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Character Education In Practice

Character Education In Practice
Kathleen Kearney, LCHS Assistant Principal

Every August, I have the privilege of training our newly-hired faculty and staff in all things Liberty Common.  This week of new-staff training is (my apologies in advance for the overused cliché) much like “drinking from a firehose." Administrators and other Liberty staff members assist in training the newest additions to our teaching team on everything from philosophy to policies and procedures, and many other topics in between.

There is so much important knowledge and information imparted during this week, and all of it is necessary and valuable.  However, one topic stands out as the most impactful and substantive session – character education.

The training itself is fairly straightforward.  I begin the session by providing an overview of the Foundation Stones at the elementary level as well as the Capstone Virtues at the high school.  We then provide insight into one of our school’s founding books, Why Johnny Can’t Tell Right from Wrong by Mr. William Kilpatrick, as well as the discipline process as it relates to character education (please refer to Mr. Torgun Lovely’s article entitled “Character Education in the Discipline Process” from What Every Liberty Parent Needs to Know – it’s excellent and goes into more specific detail on this topic.)  New teachers then learn how they can (and should) incorporate these virtues into their classrooms, both formally and informally.

Why might character education, out of all the topics, be of the greatest importance? The answer is simple – character education is at the core of everything we do here at Liberty Common, from a student’s first day of kindergarten until they walk across the stage at their graduation ceremony (although, for them, it doesn’t end there).

The LCHS Keystone of Wisdom (defined on the signs hanging on every wall at the high school as “understanding and being inclined toward truth, beauty, goodness, and perfection”) is something every graduate takes with them throughout their life, and it serves them well.  Wisdom is not easily gleaned, however, and it’s nothing new.  In fact, it is timeless.  It’s often hard-earned, through life experience as well as many, many hours in the classroom with our world-class instructors, discussing the Capstone virtues and applying them to each discipline.  Wisdom is also often attained outside the classroom through co-curricular activities, including athletics, student-life events, and clubs.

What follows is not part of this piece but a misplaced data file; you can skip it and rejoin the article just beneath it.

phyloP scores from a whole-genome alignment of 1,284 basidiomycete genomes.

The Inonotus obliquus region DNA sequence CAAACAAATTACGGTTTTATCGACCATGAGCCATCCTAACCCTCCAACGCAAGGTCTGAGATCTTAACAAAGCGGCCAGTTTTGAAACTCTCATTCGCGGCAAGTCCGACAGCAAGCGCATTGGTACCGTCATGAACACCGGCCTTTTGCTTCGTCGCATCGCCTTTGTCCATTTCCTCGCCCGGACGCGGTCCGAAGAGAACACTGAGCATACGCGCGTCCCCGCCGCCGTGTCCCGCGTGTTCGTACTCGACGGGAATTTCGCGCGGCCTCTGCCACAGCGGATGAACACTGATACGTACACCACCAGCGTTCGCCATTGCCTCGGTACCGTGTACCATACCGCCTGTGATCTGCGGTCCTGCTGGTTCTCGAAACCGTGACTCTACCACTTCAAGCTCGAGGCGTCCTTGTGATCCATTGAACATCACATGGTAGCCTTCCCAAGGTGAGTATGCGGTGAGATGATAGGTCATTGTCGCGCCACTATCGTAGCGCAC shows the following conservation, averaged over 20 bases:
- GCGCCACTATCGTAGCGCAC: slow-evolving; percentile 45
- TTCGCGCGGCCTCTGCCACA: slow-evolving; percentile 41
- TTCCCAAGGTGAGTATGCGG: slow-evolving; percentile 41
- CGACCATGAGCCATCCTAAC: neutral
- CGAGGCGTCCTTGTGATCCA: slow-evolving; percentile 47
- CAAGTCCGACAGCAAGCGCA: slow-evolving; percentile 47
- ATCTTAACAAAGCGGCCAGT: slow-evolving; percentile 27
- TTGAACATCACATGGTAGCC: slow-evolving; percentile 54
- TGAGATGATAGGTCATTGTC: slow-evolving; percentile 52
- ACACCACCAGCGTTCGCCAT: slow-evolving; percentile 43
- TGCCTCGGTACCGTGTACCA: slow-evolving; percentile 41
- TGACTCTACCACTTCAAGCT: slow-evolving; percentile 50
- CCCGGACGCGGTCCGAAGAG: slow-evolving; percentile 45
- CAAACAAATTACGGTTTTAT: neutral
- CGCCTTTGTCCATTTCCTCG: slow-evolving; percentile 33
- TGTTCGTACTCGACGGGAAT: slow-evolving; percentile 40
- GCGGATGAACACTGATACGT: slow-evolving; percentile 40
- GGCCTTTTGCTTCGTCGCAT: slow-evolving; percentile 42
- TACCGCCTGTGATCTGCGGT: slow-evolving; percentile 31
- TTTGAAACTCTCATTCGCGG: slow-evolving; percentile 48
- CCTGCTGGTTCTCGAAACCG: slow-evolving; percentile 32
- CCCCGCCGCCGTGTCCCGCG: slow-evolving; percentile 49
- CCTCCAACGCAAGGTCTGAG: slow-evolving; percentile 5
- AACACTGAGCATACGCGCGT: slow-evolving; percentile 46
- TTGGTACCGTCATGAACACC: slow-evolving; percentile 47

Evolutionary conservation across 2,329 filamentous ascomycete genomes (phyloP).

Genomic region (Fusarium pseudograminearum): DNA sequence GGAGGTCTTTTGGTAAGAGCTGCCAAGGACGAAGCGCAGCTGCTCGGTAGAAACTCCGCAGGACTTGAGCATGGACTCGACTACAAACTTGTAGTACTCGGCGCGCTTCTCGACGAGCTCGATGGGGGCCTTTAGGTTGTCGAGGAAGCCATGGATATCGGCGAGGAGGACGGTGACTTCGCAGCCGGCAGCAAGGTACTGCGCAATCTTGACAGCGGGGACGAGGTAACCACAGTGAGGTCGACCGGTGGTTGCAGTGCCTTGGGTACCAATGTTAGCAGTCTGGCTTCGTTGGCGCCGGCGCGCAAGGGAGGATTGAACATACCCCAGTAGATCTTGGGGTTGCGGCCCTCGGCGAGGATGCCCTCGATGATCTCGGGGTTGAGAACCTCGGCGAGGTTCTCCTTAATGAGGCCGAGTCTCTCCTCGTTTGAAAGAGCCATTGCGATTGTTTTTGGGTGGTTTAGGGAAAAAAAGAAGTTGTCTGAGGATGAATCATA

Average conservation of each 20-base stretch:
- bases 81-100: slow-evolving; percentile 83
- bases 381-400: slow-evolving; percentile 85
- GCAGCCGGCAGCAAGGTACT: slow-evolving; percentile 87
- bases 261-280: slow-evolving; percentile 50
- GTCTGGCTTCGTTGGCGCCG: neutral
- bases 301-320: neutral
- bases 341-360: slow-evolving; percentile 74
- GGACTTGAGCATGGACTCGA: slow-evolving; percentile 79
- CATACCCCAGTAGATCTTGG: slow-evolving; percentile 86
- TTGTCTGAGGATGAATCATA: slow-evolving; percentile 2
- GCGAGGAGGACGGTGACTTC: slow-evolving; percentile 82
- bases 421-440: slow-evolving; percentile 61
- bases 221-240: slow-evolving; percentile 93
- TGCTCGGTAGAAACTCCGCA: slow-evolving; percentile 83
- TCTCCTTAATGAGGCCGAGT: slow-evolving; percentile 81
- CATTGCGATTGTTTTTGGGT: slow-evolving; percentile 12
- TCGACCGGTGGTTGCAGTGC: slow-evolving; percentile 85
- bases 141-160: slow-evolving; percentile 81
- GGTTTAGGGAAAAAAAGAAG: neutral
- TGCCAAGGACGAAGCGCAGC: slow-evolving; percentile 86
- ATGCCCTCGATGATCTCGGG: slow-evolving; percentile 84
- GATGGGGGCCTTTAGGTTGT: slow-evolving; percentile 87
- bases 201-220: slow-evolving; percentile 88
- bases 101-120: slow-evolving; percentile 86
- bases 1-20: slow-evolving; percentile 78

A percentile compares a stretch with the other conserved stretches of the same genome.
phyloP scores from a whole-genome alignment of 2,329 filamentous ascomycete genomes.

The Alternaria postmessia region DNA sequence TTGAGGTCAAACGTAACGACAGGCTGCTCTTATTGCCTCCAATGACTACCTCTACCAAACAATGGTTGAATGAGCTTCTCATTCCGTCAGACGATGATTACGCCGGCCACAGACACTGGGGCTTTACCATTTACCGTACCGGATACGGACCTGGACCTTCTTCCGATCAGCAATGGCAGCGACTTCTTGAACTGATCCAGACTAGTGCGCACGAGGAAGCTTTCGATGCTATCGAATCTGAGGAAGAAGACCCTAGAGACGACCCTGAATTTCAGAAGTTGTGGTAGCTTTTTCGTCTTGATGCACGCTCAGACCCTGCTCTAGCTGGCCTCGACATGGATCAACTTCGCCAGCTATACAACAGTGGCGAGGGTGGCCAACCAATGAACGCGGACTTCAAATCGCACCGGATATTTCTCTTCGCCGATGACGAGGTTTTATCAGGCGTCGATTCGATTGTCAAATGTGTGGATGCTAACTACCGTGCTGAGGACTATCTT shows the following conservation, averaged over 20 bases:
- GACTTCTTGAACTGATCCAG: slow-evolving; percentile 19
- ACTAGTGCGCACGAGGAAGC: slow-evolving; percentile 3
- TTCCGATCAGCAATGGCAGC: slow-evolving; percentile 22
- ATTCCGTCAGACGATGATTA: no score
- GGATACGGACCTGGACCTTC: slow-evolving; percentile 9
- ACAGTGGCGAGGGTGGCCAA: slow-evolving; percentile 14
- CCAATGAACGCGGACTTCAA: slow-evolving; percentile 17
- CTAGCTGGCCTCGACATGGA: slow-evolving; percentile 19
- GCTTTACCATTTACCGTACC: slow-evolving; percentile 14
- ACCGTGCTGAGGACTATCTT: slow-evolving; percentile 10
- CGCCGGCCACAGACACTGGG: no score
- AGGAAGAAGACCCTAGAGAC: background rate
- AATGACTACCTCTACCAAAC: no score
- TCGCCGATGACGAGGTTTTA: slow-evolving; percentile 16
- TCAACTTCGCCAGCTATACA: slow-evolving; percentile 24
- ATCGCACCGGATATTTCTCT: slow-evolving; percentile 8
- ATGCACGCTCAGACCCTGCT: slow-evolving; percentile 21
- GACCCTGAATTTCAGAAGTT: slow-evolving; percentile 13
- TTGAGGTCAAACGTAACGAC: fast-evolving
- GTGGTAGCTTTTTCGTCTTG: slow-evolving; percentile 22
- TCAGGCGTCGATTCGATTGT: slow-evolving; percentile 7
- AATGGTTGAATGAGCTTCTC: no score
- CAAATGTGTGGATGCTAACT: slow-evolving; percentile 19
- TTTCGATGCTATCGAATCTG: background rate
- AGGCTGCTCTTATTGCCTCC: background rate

I have the distinct honor of having a front-row seat to observe our teachers masterfully weave the Capstone virtues into their instruction.  I also have the opportunity to encounter firsthand how our students exhibit these virtues in their daily lives. 

What does this look like on any given day? It’s watching the majority of students in a ninth-grade class thanking their instructor on their way out for the lesson she just taught, with a few even taking the time to write a quick thank-you note on a Post-It to show Gratitude.

It’s seeing junior-high students arrive early to school and stay late to learn from Mrs. Jeanie Bradley and fellow Star-and-Stripes-Club members in raising and lowering the flags every day, a true display of Patriotism.

It’s noticing a high-school junior display Prudence, Justice, and Temperance by not only choosing to refrain from participating with their peers in poking fun at a younger student struggling with his stack of books and binders in the hallway but actually standing up for him by speaking up against an injustice to their friends.

It’s observing our cross-country runners showing Fortitude, grimacing, and sweating, on the last half-mile of a several-mile-long run in ninety-five-degree heat after a long day of classes.  It’s watching a student who struggles academically put in hours upon hours to perfect an essay for his English class.

I observed each of these examples just last week, and they comprise only a fraction of all of the excellent displays of character that take place both inside and outside of the four walls of our exceptional school.

It’s beautiful, true, good, and perfect, and it’s happening every single day at Liberty Common School.

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